I think the most important things when heading off to college are: focus on your studies, don’t get in credit card debt, and don’t spend money foolishly. Keep up the great work, Christian!

What advice would you give to college students?

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7 thoughts on “My Advice to College Students

  1. Jenny says:

    My husband and I got married in college, and boy did we wish that ONE of us had gotten a credit card at 18! Our parents had advised against it, but really, I would have felt absolutely terrible about carrying a balance on one. Because of my conservative comfort zone and my husband’s minimalistic tendencies, it would’ve just helped us build our credit.

    I also wish we’d opened up a savings account and been serious about putting money in it whenever we could. It seems like common sense, but to college kids who were caught up planning a big wedding, it didn’t come naturally. We could’ve done a lot better, and sometimes I wish we could go back and do it over, but college was kind of a pain and I don’t really want to do it again, anyway 🙂


    Mrs Money Reply:

    Jenny- I agree! I got a credit card when I turned 18 and paid it off every month. It really helped me build credit!

    I wouldn’t want to do college over again either! 🙂


  2. Budgeting in the Fun Stuff says:

    I’d highly suggest getting a credit card if you can. My younger sister is 19 and can’t get one even though she made more at her summer internship than I do in 8 months! Building good credit is one of the smartest things you can do if you won’t abuse your account.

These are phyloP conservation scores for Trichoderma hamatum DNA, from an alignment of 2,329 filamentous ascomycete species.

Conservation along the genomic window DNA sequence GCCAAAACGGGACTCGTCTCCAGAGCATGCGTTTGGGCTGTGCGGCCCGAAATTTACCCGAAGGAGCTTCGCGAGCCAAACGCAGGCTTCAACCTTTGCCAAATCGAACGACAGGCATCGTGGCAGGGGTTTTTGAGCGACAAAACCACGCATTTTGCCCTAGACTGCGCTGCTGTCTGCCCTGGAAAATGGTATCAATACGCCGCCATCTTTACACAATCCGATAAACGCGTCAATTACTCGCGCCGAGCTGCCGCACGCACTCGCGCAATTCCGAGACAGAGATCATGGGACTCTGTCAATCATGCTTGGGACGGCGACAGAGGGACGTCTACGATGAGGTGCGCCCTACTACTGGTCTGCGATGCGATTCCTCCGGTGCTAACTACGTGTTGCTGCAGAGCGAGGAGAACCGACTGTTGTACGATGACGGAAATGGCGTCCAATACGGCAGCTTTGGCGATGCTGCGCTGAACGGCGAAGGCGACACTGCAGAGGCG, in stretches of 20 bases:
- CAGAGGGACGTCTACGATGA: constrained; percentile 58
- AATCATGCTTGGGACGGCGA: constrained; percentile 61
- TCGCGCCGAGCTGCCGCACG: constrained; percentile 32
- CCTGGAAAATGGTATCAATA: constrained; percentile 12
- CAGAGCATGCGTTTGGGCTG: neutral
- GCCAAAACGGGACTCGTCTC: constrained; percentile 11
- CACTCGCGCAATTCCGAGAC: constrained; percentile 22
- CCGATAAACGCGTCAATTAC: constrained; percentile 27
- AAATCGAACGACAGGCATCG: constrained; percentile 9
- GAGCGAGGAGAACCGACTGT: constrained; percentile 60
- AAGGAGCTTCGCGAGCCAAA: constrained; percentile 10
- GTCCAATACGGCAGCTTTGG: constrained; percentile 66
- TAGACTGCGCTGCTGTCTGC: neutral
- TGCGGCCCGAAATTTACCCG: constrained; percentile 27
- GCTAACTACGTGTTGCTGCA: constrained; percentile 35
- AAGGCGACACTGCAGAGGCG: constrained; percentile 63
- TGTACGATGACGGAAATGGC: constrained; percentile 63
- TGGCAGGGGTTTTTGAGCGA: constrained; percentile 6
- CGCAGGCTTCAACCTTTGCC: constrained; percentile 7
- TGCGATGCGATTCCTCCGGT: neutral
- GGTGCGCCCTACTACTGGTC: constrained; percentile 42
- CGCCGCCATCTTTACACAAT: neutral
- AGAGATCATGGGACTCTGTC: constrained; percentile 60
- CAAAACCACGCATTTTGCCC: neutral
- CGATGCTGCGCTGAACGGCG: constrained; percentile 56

I’d also suggest having a part-time job. Staying busy helped me stay on track. I was just too busy to have time to screw up. 🙂

    Since you don’t need to spend the job money on school, SAVE it. I will guarantee you that you will wish you had some cash on hand for something you REALLY want or need within 5 years after graduating. We could have bought our house even earlier if we had some extra money right out of college (but I paid my way through, so I was broke).


    Mrs Money Reply:

    BITFS- I’m glad you agree! I think it’s a good idea to do it when you’re 18, and even do it with a parent if you need to. Great tips on everything else! I think you are spot on!


  3. Little House says:

    These are all great tips. I’d add that instead of a paper register to keep track of expenditures, maybe sign up for or something similar. I think people tend to avoid writing down their expenses on paper and then forget where they spend their money.


    Mrs Money Reply:

    Little House- That’s also a great tip! I am old school and use a register, but I know a lot of people don’t! Using an online budgeting tool would definitely be helpful! 🙂